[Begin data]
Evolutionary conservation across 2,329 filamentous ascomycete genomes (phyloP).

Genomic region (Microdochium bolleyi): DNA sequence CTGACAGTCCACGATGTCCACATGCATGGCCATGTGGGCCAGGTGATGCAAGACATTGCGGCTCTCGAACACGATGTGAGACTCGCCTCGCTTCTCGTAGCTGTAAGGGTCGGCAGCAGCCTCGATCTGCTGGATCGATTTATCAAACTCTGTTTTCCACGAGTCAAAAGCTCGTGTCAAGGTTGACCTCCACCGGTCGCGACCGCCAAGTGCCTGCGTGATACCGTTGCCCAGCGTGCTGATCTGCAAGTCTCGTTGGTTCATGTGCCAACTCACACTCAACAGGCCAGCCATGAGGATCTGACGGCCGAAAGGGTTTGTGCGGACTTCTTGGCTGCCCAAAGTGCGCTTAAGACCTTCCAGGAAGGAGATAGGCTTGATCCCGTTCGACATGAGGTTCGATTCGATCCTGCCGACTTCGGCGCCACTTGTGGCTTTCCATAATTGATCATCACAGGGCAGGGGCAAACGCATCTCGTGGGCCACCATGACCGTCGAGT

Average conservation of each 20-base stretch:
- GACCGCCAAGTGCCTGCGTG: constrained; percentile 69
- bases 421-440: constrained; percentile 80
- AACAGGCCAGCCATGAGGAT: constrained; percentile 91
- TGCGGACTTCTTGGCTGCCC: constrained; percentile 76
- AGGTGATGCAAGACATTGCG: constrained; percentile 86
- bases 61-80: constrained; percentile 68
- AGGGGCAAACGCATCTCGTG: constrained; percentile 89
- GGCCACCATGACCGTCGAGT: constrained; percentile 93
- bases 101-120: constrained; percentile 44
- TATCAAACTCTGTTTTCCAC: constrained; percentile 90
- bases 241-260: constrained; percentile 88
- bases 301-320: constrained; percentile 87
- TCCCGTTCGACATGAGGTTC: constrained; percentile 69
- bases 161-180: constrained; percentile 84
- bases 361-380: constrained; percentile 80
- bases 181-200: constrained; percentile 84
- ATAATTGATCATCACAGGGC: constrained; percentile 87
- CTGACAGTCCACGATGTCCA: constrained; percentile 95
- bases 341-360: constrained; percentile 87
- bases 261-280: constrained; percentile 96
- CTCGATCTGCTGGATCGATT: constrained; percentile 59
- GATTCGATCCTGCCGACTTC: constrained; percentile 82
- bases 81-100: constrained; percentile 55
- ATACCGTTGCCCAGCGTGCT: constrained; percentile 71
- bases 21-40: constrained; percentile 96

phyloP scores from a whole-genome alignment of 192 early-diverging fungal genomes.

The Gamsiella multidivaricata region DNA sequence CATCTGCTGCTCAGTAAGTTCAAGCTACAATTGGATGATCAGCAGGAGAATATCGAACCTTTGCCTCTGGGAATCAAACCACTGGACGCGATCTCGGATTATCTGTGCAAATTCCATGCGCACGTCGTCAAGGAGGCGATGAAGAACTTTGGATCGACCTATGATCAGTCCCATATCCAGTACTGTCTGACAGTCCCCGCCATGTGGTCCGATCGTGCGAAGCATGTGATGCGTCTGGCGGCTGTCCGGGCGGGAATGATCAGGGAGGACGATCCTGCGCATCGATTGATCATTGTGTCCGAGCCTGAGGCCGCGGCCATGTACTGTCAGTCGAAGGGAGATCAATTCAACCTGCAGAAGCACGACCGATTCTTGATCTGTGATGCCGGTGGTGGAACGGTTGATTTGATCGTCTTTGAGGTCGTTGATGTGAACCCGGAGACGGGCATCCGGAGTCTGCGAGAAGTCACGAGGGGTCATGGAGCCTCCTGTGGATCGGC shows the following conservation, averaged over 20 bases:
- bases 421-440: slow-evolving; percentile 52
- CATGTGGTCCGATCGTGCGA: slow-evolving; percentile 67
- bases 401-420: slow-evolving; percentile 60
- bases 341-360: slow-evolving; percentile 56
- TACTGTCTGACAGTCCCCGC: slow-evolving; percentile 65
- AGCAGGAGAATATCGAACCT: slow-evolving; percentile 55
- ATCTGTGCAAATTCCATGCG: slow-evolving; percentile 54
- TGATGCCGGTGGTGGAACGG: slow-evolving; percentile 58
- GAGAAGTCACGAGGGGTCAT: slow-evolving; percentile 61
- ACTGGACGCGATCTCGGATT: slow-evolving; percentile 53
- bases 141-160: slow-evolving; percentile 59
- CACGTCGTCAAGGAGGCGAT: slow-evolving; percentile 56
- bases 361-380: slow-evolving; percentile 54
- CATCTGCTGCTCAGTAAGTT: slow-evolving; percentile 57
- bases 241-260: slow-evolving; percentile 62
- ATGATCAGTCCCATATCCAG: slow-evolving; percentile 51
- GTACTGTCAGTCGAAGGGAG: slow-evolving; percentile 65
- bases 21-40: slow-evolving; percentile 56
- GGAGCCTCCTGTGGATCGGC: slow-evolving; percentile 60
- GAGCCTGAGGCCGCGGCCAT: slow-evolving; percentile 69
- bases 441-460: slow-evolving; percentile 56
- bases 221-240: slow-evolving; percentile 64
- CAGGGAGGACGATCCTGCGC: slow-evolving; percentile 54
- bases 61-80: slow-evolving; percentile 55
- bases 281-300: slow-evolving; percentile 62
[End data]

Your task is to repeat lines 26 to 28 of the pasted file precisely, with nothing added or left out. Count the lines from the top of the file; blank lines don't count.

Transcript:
- bases 81-100: constrained; percentile 55
- ATACCGTTGCCCAGCGTGCT: constrained; percentile 71
- bases 21-40: constrained; percentile 96